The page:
The mayor, advocates for people with disabilities and even MTA board members have called the move unfair and questioned if the funding shift could worsen service reliability and accountability for Access-A-Ride.
A surcharge added to every yellow or green cab ride could rise from 30 cents to $1 in a new effort to meet a long-blown accessibility deadline.
The MTA is assessing new goals and financial needs in a post-pandemic world. Riders with mobility issues remind the agency that serving them humanely is not only the law but “the right thing to do.”
Staten Islanders who depend on Access-a-Ride say they get left in the lurch all the time — and that’s without a natural disaster.
Just over the city limits in Westchester and Nassau County, riders with disabilities aren’t forced to trek to out-of-the-way “assessment centers” to prove their physical capabilities or lack thereof.
The Taxi and Limousine Commission has extended a cap on livery car licenses, which industry leaders say could be a final nail in their coffin.
The worst-performing subway escalator in The Bronx — at the Gun Hill Road stop on the No. 2 and 5 lines — is also one of the newest in the borough, having been in service 17 years at the station. Most Bronx subway escalators are more than 20 years old.
New technologies and an explosion of remote-work jobs hasn’t stopped the unemployment rate for New Yorkers with disabilities from jumping 10 percentage points since 2019, while funding for support groups has been slashed.
Victor Calise, one of the city’s longest-serving commissioners, will leave his post March 4 to take a job in the private sector. New Yorkers living with physical and mental challenges see the opening as an opportunity for the office to do more.
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Some 1.3 million seniors and people with disabilities are eligible for discounted trips — but the MTA has managed to make its tap-and-go contactless payment system available to only 70 of them.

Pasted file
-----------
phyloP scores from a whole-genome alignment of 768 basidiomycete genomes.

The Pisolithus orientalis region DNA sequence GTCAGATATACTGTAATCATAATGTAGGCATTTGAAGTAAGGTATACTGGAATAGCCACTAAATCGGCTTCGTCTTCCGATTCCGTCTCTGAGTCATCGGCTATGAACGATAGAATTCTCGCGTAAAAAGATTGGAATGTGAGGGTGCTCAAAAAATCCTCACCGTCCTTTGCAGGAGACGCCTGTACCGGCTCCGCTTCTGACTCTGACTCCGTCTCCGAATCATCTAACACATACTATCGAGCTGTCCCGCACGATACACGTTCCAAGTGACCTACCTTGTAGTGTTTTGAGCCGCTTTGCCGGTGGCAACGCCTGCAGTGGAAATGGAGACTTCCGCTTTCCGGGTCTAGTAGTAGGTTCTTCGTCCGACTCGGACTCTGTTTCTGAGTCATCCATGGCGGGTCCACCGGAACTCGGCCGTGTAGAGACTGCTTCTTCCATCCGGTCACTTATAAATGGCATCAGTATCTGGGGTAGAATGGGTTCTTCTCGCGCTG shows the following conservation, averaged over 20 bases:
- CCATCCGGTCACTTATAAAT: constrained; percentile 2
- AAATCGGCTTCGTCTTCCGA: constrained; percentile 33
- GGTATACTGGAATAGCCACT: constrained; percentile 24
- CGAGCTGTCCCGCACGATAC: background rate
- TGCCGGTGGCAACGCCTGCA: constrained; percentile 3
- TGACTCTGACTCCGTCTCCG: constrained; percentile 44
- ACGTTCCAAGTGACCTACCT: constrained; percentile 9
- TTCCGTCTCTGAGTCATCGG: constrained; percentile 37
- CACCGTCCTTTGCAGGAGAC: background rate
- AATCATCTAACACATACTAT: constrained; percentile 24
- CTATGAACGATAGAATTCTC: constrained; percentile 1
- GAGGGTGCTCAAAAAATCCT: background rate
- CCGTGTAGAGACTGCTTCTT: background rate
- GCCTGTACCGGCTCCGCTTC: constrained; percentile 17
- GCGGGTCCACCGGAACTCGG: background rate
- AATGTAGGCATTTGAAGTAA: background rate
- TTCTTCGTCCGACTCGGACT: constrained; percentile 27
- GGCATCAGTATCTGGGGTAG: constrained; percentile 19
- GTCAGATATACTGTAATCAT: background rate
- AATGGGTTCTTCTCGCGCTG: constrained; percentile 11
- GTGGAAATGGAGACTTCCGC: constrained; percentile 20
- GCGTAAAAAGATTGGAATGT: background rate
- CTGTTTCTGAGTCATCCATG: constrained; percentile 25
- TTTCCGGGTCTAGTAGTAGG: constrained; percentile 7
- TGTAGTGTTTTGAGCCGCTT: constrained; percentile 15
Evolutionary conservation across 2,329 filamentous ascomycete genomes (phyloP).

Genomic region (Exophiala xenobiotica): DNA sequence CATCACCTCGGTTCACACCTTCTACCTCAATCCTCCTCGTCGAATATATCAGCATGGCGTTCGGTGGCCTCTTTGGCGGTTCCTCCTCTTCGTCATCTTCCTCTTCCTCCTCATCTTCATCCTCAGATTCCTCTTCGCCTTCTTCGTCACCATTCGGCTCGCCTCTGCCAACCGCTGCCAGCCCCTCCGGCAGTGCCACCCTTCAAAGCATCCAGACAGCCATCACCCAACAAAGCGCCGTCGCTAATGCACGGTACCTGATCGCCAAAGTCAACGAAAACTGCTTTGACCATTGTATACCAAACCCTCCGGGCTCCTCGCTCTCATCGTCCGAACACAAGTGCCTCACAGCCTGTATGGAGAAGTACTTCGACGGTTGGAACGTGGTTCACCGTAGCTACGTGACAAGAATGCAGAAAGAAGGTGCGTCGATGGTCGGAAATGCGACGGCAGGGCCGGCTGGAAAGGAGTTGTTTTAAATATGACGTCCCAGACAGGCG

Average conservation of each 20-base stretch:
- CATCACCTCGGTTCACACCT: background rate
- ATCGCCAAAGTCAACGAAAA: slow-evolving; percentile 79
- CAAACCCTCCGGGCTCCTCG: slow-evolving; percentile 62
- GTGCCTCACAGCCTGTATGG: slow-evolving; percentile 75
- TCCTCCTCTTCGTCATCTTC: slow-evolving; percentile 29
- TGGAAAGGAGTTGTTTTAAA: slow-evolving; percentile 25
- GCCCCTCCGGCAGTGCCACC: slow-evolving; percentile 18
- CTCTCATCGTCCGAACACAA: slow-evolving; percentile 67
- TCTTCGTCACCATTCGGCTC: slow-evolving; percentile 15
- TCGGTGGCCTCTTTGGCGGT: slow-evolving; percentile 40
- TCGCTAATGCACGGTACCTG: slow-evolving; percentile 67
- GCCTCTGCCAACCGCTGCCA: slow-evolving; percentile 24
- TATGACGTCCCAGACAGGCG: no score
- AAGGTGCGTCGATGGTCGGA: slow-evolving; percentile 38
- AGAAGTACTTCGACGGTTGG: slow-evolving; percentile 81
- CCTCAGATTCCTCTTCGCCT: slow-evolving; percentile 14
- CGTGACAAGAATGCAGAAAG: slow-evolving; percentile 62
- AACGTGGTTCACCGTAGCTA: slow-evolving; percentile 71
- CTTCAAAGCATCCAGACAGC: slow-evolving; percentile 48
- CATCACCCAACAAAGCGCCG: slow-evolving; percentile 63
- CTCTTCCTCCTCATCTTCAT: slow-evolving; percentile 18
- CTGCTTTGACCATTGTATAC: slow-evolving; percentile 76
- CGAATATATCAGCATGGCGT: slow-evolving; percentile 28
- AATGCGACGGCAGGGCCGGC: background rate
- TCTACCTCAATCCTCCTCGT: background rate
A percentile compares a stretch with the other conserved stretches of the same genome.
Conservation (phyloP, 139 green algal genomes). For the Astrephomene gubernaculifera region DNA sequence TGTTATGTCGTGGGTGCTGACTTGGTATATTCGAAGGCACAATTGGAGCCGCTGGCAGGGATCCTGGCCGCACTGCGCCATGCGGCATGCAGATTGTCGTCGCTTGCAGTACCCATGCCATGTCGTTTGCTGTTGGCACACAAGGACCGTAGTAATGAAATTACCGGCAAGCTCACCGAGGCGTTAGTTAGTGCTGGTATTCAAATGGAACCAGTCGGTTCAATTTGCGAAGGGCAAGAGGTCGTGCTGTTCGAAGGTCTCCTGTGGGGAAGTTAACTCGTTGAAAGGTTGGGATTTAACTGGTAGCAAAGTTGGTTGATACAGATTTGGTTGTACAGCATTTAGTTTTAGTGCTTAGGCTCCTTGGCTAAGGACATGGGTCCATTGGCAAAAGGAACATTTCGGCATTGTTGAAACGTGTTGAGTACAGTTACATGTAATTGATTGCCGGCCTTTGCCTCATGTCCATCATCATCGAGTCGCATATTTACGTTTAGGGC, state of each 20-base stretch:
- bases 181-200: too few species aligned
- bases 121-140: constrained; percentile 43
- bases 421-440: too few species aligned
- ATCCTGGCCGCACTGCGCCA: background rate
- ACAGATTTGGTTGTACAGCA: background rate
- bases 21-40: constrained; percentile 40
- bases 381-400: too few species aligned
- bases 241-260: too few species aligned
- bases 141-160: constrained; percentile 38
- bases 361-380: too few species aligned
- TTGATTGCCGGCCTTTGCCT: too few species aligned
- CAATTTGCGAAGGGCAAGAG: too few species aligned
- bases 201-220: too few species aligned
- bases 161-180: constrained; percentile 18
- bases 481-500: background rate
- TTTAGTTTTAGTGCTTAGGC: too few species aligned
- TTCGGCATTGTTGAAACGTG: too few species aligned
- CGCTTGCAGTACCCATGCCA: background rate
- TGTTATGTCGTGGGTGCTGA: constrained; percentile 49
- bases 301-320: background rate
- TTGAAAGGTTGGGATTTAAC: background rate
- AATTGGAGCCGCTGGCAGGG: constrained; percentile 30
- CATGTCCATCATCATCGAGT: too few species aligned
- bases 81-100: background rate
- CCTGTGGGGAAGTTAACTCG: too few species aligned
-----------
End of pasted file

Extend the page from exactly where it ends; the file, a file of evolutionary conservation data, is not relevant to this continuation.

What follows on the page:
The paratransit service’s drivers may be seeing more green down the road as the MTA considers multiple measures — including bonuses and paying for bridge and tunnel rides — aimed at boosting reliability, THE CITY has learned.
Advocates for New Yorkers with disabilities urged officials at the agency’s monthly board meeting Wednesday to fix the system — as new data shows the number of people left stranded by Access-A-Ride spiked in September.
The reliability of the MTA’s Access-A-Ride paratransit service for New Yorkers with limited mobility has sunk to its lowest level in years — even as ridership has risen to almost 80% of pre-pandemic levels.
The Mets-Willets Point complex — which serves anyone going to Citi Field, the Billie Jean King National Tennis Center, the Queens Museum or Queens Night Market — is still inaccessible for LIRR passengers who can’t navigate stairs.
The new format, which also doubles the public comment period to 60 minutes, was especially welcomed by disabled riders who said the MTA’s unreliable paratransit services kept them from testifying about the MTA’s unreliable paratransit services.
The MTA will no longer require in-person testimony at its board meetings beginning Monday. That means public speakers will once again be allowed to rail remotely against the transit agency — although not in real time.
“Ramps are failproof,” declared Quemuel Arroyo, the MTA’s chief accessibility officer. But installing the slopes isn’t as easy as it might look, and in some cases elevators better fit the bill, some advocates say.
The rule forbidding a continuation of virtual public testimony limited participation by Access-A-Ride users with complaints about service problems, advocates for New Yorkers with limited mobility said. Meanwhile, MTA officials could still phone it in.
The transit agency’s leaders want to tap more private developers to make more subway stations Americans with Disabilities Act-compliant. But critics warn that similar partnerships have a spotty track record.